Being in Iraq is like being in Hawaii. You are stuck on a base (an island) and if you go into the waters you might get attacked. But here everything is crap brown and Hawaii, well it’s the totally opposite of crap brown. Yes, the frequent shock wave created by incoming and out going that you feel in your chest will never be replaced back home but at least the Iraqi’s are gradually coming up to speed and taking things on themselves.

Burning a stoag for all of you
Semper Fi
Capt B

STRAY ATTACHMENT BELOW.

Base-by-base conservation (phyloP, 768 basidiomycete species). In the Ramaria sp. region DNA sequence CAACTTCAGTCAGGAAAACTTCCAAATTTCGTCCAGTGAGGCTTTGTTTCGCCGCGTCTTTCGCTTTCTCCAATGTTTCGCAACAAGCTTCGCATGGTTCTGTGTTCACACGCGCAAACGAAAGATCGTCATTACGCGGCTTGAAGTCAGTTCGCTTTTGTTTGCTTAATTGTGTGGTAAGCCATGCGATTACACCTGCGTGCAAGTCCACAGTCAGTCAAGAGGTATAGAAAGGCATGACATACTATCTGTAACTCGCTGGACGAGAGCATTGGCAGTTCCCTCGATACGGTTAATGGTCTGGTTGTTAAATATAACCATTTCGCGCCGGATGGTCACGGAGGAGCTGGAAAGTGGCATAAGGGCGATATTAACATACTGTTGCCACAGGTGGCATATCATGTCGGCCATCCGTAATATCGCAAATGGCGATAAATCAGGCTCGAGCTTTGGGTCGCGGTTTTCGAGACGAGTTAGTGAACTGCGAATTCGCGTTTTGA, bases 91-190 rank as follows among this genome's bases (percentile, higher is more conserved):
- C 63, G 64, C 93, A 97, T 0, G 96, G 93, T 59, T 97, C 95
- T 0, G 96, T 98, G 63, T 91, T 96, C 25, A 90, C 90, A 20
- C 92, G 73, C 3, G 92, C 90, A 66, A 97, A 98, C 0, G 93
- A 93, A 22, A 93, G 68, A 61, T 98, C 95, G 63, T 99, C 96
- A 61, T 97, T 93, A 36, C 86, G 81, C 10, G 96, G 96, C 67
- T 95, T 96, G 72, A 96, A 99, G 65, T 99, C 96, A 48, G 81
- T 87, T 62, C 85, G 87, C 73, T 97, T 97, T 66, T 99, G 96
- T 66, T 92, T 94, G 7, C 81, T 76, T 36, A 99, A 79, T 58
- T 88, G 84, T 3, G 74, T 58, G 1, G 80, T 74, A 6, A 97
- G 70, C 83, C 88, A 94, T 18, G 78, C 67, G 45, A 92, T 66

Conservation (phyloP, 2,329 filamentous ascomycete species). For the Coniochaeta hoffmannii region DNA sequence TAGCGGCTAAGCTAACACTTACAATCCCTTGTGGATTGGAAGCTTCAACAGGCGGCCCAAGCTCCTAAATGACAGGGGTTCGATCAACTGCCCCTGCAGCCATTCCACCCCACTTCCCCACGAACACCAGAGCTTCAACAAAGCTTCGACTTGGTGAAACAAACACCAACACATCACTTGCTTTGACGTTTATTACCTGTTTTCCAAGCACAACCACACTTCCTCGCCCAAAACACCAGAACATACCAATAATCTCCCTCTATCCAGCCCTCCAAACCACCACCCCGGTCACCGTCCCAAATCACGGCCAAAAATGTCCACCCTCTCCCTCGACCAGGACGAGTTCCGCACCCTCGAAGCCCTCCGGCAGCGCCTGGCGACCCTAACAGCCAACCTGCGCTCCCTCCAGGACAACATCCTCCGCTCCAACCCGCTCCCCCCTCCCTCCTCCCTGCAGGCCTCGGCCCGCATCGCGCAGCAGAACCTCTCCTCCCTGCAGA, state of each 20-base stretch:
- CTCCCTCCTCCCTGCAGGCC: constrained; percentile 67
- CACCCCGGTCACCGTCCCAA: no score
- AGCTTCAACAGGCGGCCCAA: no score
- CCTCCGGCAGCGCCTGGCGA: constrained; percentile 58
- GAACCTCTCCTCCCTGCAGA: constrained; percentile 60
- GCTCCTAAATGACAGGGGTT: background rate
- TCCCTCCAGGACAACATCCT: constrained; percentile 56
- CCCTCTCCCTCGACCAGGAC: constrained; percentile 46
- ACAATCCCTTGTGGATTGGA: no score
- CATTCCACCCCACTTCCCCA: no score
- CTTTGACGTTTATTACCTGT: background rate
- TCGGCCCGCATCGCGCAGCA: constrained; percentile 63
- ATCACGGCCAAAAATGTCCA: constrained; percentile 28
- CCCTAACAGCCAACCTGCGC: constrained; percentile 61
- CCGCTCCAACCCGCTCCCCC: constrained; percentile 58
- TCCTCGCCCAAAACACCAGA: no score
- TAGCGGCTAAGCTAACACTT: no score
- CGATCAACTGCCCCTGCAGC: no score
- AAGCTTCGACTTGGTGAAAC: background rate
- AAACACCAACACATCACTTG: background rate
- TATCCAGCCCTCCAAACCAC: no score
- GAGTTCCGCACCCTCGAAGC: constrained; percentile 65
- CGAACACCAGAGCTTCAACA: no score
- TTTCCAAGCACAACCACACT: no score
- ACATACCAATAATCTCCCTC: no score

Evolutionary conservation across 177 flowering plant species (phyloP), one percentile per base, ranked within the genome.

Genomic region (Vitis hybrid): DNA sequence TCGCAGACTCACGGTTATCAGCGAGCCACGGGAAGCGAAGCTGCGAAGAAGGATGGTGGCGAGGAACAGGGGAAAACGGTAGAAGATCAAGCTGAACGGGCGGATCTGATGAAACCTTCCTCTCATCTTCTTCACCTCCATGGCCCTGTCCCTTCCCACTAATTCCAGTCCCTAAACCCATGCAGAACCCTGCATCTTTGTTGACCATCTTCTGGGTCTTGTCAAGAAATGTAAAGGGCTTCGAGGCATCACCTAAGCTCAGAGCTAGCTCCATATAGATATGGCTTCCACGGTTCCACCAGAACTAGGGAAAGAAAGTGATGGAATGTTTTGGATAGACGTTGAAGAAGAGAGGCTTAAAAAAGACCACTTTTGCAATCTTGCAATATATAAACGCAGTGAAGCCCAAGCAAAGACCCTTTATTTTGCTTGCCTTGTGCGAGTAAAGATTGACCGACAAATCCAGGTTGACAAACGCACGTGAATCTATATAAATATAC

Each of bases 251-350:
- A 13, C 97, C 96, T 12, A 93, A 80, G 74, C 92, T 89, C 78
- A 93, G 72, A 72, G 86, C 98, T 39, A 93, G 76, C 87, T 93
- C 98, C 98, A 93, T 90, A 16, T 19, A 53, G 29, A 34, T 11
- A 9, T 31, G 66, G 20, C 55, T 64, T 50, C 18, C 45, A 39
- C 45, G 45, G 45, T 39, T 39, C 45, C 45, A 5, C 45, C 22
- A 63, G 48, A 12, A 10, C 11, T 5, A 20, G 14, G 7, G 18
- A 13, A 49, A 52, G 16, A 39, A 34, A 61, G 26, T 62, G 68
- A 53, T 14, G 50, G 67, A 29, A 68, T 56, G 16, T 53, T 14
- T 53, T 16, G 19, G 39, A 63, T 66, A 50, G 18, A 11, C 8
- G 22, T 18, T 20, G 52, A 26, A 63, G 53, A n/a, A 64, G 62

Soldiers from the 1st Battalion, 4th Brigade, 1st Iraqi Army Division spearheaded their second independent operation yesterday. Iraqi soldiers led a security presence and sweeping operation today in the village of Subiyhat to clear the area of insurgents and interact with the populace. Subiyhat is a small village located in rural, eastern Al Anbar Province, home to more than 2,000 citizens in the vicinity of Fallujah. Operation Tawakalna Ala Allah, (Trust in God) was the unit’s second battalion-sized operation in the Al Anbar Province planned and conducted by the 1st Battalion, 4th Brigade leadership. Marines from 1st Battalion, 1st Marine Regiment, Regimental Combat Team – 8 assisted in the operation by providing security on the outer perimeter. The operation resulted in the detention of four suspected insurgents and enhanced relations between the citizens of Subiyhat and the Iraqi Army. “I want the people in this area to understand that we are here for their protection and we are here to stay,” said Col. Najim Abdullah Menahi Salmon, commanding officer, 1st Battalion, 4th Brigade. “I am very proud of the way my soldiers operated today…our mission was a success.” The operation involved three Iraqi army companies from the 1st Battalion, 4th Brigade which patrolled the village. Two additional Marine companies from 1st Battalion manned the outer security cordon. The primary goals for the Iraqi soldiers were to meet with locals and search for illegal weapons. They also distributed leaflets with the battalion’s tips line phone number so residents can report insurgent activity. In addition, the soldiers passed out several dozen Iraqi national flags while interacting with the villagers. “The national flags are popular because it gives the people pride to receive the Iraqi flag from the soldiers of the Iraqi army,” Najim said. “I plan to build on our success today and increase these types of operations in the future.” The Marine commander supporting the operation also considered the day’s efforts a success. “My number one priority during this deployment is to facilitate the development of the Iraqi army capabilities,” said Lt. Col. David J. Furness, commanding officer, 1st Battalion, 1st Marine Regiment. “The more [the Iraqi Army] operates, the more confident they become in their abilities, and the more eager they become to assume responsibility for security.” Iraq’s 1st Battalion, 4th Brigade assumed their current battle space from the U.S Marine’s 2nd Battalion, 2nd Marine Regiment Feb. 1. This operation was the next step in the progression of this unit gaining complete operational independence in this area of operations, Furness said.The 1st Battalion, 4th Brigade, 1st Iraqi Army Division is partnered with Regimental Combat Team 8, under the II Marine Expeditionary Force (Fwd) in support of Operation Iraqi Freedom.